NAIROBI (Reuters) - The former ruling party in Ethiopia's northern region of Tigray is committed to "extended resistance", according to an audio message purporting to be from its leader, who accused federal government forces and their allies of rape and looting.
The comments attributed to Debretsion Gebremichael would be his first in public or via media since early December.
The recording was posted on Facebook by a media outlet affiliated with the former ruling party the Tigray People's Liberation Front (TPLF), which has battled the government since Nov. 4.
"They (the federal government) have temporary military dominance," said the recording, alleging abuses like rape and looting, reports of which have also been highlighted by the United Nations.
"We are engaged in extended resistance."
Reuters could not verify the audio's authenticity or date.
Asked to comment, Billene Seyoum, spokeswoman for Prime Minister Abiy Ahmed, said: I "cannot to speak to the delusions of a criminal clique's Facebook page."
The TPLF and foreign backers have sought to divert attention with unfounded genocide claims since November to cover up their own "horrendous crimes", she said, urging foreign nations and media to expose them.
Abiy claimed victory in late November after his forces captured the regional capital Mekelle, but reports of low-level fighting have continued.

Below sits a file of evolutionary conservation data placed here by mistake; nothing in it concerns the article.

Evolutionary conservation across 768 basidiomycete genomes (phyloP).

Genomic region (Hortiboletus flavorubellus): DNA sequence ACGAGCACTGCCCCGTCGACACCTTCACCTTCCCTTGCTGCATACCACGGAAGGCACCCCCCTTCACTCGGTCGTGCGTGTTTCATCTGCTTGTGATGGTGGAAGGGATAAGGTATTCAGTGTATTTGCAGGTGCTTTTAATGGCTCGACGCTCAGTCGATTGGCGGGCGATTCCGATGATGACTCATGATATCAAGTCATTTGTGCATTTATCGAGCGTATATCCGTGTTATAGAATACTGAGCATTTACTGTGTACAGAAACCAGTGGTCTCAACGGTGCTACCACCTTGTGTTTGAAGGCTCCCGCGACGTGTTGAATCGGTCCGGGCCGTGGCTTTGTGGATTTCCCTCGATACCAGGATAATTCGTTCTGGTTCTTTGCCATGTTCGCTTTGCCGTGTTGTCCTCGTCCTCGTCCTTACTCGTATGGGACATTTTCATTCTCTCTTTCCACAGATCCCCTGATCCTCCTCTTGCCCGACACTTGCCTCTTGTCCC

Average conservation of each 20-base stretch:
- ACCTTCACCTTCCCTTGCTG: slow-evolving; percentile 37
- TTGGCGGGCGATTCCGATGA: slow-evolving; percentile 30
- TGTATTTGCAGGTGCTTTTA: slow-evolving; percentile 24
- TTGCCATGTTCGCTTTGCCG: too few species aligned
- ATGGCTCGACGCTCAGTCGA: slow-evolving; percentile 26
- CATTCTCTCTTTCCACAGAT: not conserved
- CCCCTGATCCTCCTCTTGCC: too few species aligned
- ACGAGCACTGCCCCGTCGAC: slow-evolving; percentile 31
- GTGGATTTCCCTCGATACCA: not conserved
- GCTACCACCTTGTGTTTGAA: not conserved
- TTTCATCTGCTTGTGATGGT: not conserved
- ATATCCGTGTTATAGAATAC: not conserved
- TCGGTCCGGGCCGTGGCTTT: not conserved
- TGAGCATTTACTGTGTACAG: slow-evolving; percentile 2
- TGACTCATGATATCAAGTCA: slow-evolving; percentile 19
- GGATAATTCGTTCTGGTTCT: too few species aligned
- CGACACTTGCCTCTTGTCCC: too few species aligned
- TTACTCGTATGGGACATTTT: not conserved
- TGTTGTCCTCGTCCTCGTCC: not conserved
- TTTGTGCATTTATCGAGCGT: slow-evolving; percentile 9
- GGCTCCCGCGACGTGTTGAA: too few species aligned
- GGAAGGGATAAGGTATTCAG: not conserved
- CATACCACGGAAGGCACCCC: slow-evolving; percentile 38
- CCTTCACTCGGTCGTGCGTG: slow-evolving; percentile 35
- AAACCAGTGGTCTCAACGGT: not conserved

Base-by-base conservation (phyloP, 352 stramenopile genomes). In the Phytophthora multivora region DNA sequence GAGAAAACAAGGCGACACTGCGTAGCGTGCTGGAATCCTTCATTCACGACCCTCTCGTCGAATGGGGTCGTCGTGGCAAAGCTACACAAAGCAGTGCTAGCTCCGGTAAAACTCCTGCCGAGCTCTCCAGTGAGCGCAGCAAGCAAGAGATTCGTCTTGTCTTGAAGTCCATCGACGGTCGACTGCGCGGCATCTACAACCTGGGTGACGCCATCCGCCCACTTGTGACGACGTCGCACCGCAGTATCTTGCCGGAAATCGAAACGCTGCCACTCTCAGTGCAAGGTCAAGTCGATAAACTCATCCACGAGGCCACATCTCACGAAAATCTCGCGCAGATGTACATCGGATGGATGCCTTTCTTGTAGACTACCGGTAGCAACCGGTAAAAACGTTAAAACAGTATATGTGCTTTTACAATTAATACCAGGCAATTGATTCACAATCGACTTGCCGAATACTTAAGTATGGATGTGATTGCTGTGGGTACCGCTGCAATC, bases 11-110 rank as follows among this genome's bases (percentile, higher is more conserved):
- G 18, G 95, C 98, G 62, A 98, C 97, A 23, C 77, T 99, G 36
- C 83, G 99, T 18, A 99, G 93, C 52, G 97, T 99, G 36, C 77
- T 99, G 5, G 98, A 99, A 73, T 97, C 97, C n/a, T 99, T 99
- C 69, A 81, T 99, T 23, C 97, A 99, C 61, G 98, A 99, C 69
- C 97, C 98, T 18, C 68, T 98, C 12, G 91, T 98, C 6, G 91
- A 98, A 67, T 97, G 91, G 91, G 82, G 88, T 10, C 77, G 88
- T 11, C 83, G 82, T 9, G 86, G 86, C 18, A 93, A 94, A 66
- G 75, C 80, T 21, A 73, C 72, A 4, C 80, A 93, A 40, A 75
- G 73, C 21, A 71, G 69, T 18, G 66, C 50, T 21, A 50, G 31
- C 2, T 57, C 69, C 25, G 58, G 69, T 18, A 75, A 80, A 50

Thousands of people have died, hundreds of thousands have been forced from homes and there are shortages of food, water and medicine across the region of more than 5 million people.
"The cities and rural areas of Tigray are being bombarded day and night by heavy artilleries," Debretsion said.
Reports from all sides are difficult to verify since the government has largely sealed off Tigray from media and foreign aid workers. Telecommunications to many areas are not working.
Debretsion called on Tigrayans abroad to contribute time and money to supporting the fighters and foreign nations to condemn the Ethiopian government, saying Abiy and Eritrean President Isaias Afwerki should be charged in an international court.
Dozens of eyewitnesses have said Eritrean troops are present in Tigray to support Ethiopian forces, though both nations deny that.
Abiy's government says the TPLF provoked the conflict by attacking army bases in Tigray and that the government is sending aid.
On Sunday, state-affiliated broadcaster Fana reported that the government was establishing a taskforce to investigate heightened concern over violence against women in Tigray.
Minister of Women, Children and Youth Filsan Abdullahi was quoted as saying the government had a zero tolerance policy towards any form of sexual violence.
(Reporting by Nairobi Newsroom; Editing by Andrew Cawthorne)